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Newsletter: May 2010

Girls playing football in KabulThis month was full of dramatic events, a partnership with a local university, a presidential summit, further media coverage, but nothing stands close to the experience of watching 22 orphan girls donning uniforms, 11 red and 11 white, taking an official soccer field by storm. Yes, the first Afghan national girl’s soccer team, right in our own family! Thanks to a generous offer from our new friends at the American University in Kabul, we have full use of their nicely manicured, irrigated, legal sized and marked soccer field. Twice a week for two hours the two teams take lessons and then scrimmage. Their eyes light up, and though they are exhausted they utilize every minute they have of this newfound freedom. The benefits of this outlet cannot be stressed enough. For many of these girls freedom just to run, to shed their scarves, to do what boys only do is emotionally and physically transformative. It also alleviates built up issues connected to trauma in their lives, issues not easily mitigated inside the four walls of the orphanage or the school. AFCECO girls from orphanages play football in KabulThe effects can already be seen on their faces. The boys, too, are getting their share of this wonderful resource, as it seems the facility is hardly ever used by the university community.


Use of the field is connected to a larger partnership developing with the American University of Afghanistan, wherein we are enlisting the services of six faculty and staff members as volunteers to teach English to over a hundred of the younger children, as well as one arts and crafts class. It is a boon in that we wish to establish strong language skills in the children while they are ripe for this kind of learning and before we have to scramble as we are with the older ones to prepare them for further opportunities beyond the orphanage. It is also a boon for the faculty who otherwise go stir crazy in their highly controlled security driven lives. They are eager to get out, to be a part of the greater community. Along with these arrangements the university is going to play host to a performance by the drama group (an Afghan version of Aeschylus’ Prometheus Bound) and the singing group at a fundraiser for the orphanages organized by the AUAF students. 16 of our oldest children were invited to view the debut of a film made here in Kabul by and Afghan director, a moving documentary about the lives of two young Afghan boys addicted to heroin. These enriching experiences are a vital part of our mission, and could lead to other avenues for growth. Administrators at AUAF are looking ahead to bringing some of our children into their fold, to attend arguably the best undergraduate program in Afghanistan. Thanks go to Mike Smith, a senior lawyer for the university who spearheaded this entire partnership.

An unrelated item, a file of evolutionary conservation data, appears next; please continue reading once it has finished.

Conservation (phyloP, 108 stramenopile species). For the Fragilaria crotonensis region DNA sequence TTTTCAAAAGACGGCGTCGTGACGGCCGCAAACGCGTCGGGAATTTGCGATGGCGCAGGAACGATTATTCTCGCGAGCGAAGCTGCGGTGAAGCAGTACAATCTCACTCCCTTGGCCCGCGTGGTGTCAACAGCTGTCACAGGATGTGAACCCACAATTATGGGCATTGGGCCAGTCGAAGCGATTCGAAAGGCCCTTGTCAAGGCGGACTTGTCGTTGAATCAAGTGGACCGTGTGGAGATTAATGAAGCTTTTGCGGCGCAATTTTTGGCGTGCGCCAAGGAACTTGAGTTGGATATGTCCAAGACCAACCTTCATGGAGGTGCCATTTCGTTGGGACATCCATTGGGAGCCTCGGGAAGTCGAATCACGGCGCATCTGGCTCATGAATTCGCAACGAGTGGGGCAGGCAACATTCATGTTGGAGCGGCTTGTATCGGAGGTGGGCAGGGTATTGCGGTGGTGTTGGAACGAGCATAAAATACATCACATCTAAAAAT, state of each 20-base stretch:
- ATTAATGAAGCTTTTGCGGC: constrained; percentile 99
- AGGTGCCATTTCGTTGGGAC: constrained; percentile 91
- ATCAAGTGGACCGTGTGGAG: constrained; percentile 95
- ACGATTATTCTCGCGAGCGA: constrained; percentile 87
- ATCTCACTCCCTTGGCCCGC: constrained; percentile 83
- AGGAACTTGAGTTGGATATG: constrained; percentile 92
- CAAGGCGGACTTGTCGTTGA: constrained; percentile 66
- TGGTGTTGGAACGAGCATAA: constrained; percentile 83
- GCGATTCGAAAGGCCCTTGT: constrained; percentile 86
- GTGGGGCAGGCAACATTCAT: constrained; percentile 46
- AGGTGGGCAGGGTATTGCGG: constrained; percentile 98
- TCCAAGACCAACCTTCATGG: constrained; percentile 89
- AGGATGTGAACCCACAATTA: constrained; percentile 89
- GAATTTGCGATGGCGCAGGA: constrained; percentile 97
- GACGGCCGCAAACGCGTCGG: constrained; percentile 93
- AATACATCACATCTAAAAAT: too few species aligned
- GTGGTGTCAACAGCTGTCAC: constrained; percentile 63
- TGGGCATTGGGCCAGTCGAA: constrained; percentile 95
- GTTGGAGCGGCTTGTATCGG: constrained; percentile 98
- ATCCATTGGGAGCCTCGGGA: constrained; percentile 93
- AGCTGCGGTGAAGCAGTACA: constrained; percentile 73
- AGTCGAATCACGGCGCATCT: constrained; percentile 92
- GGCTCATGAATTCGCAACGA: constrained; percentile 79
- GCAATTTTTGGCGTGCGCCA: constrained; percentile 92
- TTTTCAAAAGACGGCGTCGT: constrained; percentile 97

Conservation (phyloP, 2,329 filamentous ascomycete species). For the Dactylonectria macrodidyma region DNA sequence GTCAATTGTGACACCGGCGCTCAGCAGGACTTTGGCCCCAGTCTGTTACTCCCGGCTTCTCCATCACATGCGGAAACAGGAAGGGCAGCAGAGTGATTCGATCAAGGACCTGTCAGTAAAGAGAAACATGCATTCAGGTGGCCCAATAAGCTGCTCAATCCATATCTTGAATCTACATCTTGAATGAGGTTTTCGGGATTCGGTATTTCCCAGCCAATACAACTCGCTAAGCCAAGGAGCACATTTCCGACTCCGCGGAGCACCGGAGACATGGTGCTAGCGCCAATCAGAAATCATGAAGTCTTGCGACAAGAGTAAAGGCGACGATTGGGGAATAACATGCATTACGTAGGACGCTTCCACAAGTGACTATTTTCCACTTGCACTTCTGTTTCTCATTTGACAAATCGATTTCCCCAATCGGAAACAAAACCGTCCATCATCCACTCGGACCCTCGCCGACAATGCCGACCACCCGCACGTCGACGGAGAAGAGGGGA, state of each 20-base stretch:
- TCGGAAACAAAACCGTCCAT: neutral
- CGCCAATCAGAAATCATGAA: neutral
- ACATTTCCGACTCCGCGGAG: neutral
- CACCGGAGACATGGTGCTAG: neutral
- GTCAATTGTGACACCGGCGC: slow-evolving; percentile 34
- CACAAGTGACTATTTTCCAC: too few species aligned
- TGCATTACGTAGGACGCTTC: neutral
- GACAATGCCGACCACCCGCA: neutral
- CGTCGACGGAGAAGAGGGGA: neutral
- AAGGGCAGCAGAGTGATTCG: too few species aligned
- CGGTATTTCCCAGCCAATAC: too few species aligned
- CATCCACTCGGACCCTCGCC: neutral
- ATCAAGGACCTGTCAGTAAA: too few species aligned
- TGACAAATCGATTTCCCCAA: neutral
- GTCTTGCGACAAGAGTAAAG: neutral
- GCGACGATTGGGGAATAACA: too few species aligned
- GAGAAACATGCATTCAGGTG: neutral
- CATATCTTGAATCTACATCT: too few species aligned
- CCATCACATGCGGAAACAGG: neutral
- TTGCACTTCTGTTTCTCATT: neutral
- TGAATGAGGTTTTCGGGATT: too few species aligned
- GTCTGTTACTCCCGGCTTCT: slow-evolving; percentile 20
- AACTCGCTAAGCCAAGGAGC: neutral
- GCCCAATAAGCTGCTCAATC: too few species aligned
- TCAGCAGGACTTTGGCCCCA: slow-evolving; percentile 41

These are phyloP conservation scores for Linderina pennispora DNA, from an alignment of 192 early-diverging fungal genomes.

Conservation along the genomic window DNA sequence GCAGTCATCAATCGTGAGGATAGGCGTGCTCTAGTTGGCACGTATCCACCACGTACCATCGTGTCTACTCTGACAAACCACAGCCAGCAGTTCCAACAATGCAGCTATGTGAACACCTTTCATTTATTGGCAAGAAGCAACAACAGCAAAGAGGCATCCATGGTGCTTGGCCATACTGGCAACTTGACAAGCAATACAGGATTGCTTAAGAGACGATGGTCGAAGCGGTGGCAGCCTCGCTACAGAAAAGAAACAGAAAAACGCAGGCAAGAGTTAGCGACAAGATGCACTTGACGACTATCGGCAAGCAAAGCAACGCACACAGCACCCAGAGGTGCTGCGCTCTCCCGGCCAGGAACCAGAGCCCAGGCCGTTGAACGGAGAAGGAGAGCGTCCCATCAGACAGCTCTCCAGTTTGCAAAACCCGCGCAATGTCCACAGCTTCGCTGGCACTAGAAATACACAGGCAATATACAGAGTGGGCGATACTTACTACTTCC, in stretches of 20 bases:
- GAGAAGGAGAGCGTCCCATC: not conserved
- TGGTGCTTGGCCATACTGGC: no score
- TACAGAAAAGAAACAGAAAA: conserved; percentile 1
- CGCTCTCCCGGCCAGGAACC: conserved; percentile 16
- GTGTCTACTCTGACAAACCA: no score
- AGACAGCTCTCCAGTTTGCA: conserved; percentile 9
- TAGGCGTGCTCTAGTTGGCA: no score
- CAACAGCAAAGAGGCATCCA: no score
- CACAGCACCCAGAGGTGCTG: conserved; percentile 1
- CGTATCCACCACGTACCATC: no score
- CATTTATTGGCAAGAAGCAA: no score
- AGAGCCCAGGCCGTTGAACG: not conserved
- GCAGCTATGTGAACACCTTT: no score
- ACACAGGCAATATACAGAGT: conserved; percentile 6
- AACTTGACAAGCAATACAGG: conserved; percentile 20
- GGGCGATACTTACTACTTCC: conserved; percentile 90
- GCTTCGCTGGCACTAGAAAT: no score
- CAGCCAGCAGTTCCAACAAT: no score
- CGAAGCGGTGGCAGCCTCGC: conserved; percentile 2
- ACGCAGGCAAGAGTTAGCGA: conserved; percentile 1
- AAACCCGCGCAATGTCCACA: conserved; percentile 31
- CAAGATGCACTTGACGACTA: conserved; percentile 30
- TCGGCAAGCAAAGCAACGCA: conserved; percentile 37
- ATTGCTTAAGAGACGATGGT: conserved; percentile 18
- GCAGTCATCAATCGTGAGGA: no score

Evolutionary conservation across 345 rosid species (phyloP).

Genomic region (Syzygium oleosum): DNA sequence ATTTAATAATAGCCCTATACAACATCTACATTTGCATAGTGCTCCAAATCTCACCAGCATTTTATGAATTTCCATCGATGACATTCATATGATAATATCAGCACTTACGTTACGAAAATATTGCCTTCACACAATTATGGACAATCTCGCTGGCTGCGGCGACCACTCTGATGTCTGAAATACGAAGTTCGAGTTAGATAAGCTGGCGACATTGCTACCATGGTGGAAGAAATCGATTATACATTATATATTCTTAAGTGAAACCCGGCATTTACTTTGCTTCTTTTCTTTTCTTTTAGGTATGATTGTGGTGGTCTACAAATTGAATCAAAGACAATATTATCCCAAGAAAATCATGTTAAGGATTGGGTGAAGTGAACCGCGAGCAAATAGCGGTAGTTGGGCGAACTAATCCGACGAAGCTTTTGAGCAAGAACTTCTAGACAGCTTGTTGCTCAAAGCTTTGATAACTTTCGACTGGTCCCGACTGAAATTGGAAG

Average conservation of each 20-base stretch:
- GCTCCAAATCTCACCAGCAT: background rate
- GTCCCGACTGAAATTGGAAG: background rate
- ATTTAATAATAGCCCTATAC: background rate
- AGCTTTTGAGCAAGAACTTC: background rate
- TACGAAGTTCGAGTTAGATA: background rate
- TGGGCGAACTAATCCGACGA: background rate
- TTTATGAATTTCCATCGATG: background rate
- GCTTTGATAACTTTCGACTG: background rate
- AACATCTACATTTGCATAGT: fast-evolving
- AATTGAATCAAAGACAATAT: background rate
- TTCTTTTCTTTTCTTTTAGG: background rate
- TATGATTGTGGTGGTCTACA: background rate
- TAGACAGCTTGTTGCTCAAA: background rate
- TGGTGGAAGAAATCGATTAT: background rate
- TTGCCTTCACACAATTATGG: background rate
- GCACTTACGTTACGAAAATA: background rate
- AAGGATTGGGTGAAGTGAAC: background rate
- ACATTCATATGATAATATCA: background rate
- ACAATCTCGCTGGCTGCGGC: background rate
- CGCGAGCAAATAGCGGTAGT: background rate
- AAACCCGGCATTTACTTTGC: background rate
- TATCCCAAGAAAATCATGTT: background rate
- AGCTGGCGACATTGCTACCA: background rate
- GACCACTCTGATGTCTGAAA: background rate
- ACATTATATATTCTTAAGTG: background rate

And thanks go to our Director, Andeisha. These months away from her beloved orphanages have not come without their degree of sacrifices. But if it were not for her networking and journeying through America all spring, Mike Smith never would have known about us, as it was she he met in Washington D.C. last time he was there. Andeisha is on a plane home tomorrow. Her travels have brought us closer to the world in ways we could have never dreamed, through awards and most recently a major world summit on entrepreneurship. Her travels have brought further support, and volunteers, and exposure. But for her, when asked, the point of this trip and its resounding success depended on visiting as many of the wonderful sponsors as she could. In an ensuing trip, which undoubtedly for her won’t be far off, she plans to include the western portion of America on her itinerary.

Finally a report from our volunteer Ian Pounds regarding his classes. He presently teaches around a hundred of the children, as well as drama and a budding chorus. (He admits his repertoire of music is purely folk bound.) Most imperative for him are the intensive small classes he facilitates for the 20 oldest orphans who in two years will graduate high school. Two years is enough time, but barely, for him and other tutors to raise these children’s abilities to university standards of admission. Though there will be spots at AUAF, opportunities are slim here in Afghanistan, and seriously competitive. There are 100,000 applicants for only 20,000 slots in higher education anywhere in country. That is why Ian seeks avenues to other schools in other parts of the world, places keen on diversification of their student body and able to provide scholarships. Ian’s classes are a great motivator for all the children 14 and older. They are all eager to learn, eager to excel, eager to create a path into a future that was once unimaginable.

As always, we send our best wishes and appreciation for your involvement in this unfolding and hopeful story.